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What follows is a super long, ramble-y post. Apologies in advance for lack of organization.

A conversation at an INFJ meetup with James’s friend Greg introduced me to a concept I had not hear of before: Sudbury Schools. Maybe they are a more familiar concept to Amherst planworlders, since the original Sudbury School, the Sudbury Valley School, is in Massachusetts and Amherst’s relationship to Hampshire College might make you more familiar with the ideas surrounding radically self-driven education. But I had never heard of them before and was curious to learn more.

While I was waiting for the directly related books I ordered sent to the library, I picked up Creating Innovators by Tony Wagner from the education section of the library. The part of my mind that is trained in quantitative social science is dissatisfied with Wagner’s primarily case study based presentation, even if he assures the readers that the young innovators he interviews are representative of all of the young innovators he interviewed. But the narratives he presents about the early lives of these young innovators are compelling.

Young innovators tend to have parents who are supportive of their children’s choices and passions, who give them room to play, and who question schools’ priorities when schools get in the way of their children’s interests. In Wagner’s presentation, schools are mixed blessings, and occasionally detriments for these young people as they develop and seek to pursue the three “P”s Wagner finds critical: passion, play, and purpose. Young innovators tend to find mentors who are employed at the periphery of their educational institutions, for example, at universities in non-tenure-track positions. Some of the material is in line with what I’ve read about how Google tries to select its employees.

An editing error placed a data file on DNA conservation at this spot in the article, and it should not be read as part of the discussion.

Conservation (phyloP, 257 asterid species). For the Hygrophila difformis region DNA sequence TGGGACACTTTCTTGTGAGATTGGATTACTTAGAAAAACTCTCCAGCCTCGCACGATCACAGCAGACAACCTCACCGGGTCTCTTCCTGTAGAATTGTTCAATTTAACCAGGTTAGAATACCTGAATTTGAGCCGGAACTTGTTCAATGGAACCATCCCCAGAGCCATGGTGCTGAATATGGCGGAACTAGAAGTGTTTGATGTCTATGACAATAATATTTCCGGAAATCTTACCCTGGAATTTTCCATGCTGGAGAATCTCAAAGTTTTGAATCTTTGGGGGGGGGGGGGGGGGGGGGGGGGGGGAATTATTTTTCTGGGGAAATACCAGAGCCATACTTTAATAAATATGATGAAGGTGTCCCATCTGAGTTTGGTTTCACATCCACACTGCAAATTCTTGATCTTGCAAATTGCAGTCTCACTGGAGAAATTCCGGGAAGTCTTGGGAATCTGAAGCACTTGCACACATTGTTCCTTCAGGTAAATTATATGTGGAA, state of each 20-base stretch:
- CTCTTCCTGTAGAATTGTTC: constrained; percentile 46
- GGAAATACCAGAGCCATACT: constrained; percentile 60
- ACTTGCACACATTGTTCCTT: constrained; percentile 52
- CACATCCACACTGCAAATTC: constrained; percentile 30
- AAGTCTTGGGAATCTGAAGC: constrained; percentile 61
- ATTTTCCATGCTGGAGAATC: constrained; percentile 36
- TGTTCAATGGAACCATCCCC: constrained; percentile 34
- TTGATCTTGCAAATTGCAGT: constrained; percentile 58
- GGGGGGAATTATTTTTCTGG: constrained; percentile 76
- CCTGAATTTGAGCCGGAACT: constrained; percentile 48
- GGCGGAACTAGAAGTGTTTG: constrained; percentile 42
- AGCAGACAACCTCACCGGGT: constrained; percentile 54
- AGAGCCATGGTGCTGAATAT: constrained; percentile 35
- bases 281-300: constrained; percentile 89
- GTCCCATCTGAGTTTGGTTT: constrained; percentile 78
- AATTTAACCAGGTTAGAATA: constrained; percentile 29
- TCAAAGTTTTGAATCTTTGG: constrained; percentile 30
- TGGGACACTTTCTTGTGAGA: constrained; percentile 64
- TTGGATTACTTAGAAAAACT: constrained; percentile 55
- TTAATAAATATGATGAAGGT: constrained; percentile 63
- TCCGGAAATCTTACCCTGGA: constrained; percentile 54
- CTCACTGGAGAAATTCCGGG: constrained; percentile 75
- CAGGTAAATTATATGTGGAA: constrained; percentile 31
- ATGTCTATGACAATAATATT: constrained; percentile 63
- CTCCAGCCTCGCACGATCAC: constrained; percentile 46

Many of the themes of Wagner’s book are also present in the book I ordered about Sudbury School: Free At Last: The Sudbury Valley School by Daniel Greenberg. I highly recommend the book, which is short and fascinating.

Students at Sudbury schools are fully in charge of their own learning. Play is emphasized as children’s developmental “work.” Free age-mixing allows for students to learn from other students who are older and younger than they are. When students want to embark on some collective course of learning or activity, they put up signs to recruit people to their activity. They might decide that they want to learn something from a teacher, so the student would initiate an agreement with a teacher to meet at some particular time for lessons. Teachers are there as a resource for the students to consult if they want to. They are not in charge of students’ learning.

Sudbury Schools operate as a total democracy. The school is run by regular school meetings where everyone in attendance, students age 5-19, teachers, and parents, gets an equal vote. Teachers are paid at the end of each year from the net sum of all of the tuition minus the expenses of running the school. In a dramatic expression of Sudbury Schools’ democratic spirit, at the end of each year, the school votes on which teachers they want to retain.

Adolescents, in our society, spend a lot of their effort resisting what authority wants them to do and to be. Greenberg claims this doesn’t happen at Sudbury Valley School. Because the students are responsible to themselves for how they spend their time, there isn’t a “man” for the students to rebel against because they, as a member of their community, are the man.

Greenberg makes a few very striking assertions in his book.

-He asserts that even though there aren’t any teachers pushing students to learn to read, all of the students eventually learn to read. He claims there aren’t any cases of learning disabilities at Sudbury Valley. Effectively, he relegates learning disabilities to a side-effect of adults pushing children to read at too young an age. I’m not sure I quite believe that. He does have a small sample size. Nevertheless, it’s striking.